The history of Spain is full of wonderful historical figures, although women have always been hidden from history books, especially if they were not of Christian origin. Today we are going to talk about one of the two most famous and feared Spanish female pirates in history, who terrorized the Mediterranean Sea. One of my favorites is Sayyida Mandri.

Sayyida Mandri Al-Hurra would be the last woman in the Muslim world to hold the title of "al-hurra" ('the queen'). She was the absolute sovereign of an independent domain that she had built with the wealth obtained from the activity of piracy. Sayyida Mandri would also be the first and last great lady of Berber piracy.

The daughter of Muslim Spaniards, Mandri was born in Gibraltar during a very tumultuous time in Spain. Historical sources indicate that she was born in 1485, during the War of the Christian Conquest of Granada. Since she was the sister of a long line of siblings, her chances of inheriting any of her parents' legacy were almost impossible.

The same sources reveal that around the year 1500, when she was only fifteen years old, she was married to a septuagenarian named Ali al-Mandri, from whom she would take her surname. This was a powerful oligarch originally from the Nasrid kingdom of Granada, who had been exiled to North Africa after the Hispanic conquest of the city of Alhambra (1492). This was very common, since it confirms that after the Reconquista, the Muslim Spaniards had to go into exile to Tetouan, Ceuta, and Tangier. In fact, the Al Mandris owned large plots of land in Catalonia.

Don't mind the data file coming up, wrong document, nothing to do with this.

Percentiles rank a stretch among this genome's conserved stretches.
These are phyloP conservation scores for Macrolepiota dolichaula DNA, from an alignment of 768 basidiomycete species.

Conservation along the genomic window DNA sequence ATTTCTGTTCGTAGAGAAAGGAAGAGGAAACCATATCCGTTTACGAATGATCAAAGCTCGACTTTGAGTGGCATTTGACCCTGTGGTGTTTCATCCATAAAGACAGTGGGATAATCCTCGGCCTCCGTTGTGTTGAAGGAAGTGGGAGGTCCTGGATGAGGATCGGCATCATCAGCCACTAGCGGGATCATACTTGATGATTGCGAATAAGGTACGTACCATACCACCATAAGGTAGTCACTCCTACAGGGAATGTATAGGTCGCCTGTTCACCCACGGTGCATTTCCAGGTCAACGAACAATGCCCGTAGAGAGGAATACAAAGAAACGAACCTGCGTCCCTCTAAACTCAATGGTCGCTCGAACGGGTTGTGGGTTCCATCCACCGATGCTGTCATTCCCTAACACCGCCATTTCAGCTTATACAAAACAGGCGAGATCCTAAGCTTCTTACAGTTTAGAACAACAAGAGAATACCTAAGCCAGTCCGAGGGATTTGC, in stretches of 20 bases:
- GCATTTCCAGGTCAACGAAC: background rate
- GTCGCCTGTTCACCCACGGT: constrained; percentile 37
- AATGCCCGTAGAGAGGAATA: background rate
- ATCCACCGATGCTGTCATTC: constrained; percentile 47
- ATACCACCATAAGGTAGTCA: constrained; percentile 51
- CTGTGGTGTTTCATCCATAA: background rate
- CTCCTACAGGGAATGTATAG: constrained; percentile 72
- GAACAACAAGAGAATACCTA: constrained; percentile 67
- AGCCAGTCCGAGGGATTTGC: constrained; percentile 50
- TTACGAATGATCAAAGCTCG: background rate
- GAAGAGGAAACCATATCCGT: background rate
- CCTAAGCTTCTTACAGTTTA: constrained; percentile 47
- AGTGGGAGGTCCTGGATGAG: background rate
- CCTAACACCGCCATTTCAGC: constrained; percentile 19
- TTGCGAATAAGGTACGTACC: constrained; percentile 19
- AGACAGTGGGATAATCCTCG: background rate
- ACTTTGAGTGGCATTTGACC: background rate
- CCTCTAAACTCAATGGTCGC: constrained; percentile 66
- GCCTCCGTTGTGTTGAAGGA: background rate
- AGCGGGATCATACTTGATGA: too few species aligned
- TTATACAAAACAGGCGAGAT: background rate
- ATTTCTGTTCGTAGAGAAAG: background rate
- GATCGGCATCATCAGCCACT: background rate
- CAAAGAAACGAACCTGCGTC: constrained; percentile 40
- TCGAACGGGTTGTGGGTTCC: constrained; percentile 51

Sayyida's leadership skills were highlighted when her elderly husband fell ill from multiple poorly healed war wounds and from his exploits as a pirate at sea, where Sayyida accompanied him. Mr. al-Mandri had created a piracy empire from Catalonia to Ceuta, attacking non-Spanish merchant ships that frequented the coasts of the Strait of Gibraltar. With the progressive retirement of the old man, his wife assumed command of that economic empire.

Documentary sources reveal that when Sayyida assumed command, the kingdoms of Castile and Portugal had declared war on the Al-Mandri empire and its commercial and extortion practices. The Hispanic monarchy, through the figure of the Catholic Monarchs, was very concerned since they had just been unified and Muslim marriage endangered trade with other nearby kingdoms. However, her alleged affront seems like an open secret, as if the Spanish monarchy did not want to recognize that a young girl under twenty years old had become a problem that affected the royal family.

Clearly, Sayyida Mandri practiced privateering (piracy for hire) exclusively against rival merchant ships of the Catalan trade, which were rivals of the crown of Castile.

Sayyida Mandri broke all the schemes of her society and her time and established herself as a relentless pirate, a great intellectual, and an incontestable queen. With the immense profits obtained from piracy, he created his own state: the kingdom of Tetouan, which, during its existence (16th century), welcomed thousands of Hispanic Morisco refugees of peninsular origin and which always obtained the support of the Wattásid monarchs of Fez in Morocco, who considered the state of Mandri as a wall against the ambition of the Christian Catholic Queen on African soil.

Thus, the Catalan Muslim Sayyida Mandri was the last Arab queen and the great lady of piracy in the Strait of Gibraltar, managing to make not only a multitude of pirates and sailors tremble but also the Spanish royal family of the time, who had reconquered a large part of the peninsular territory.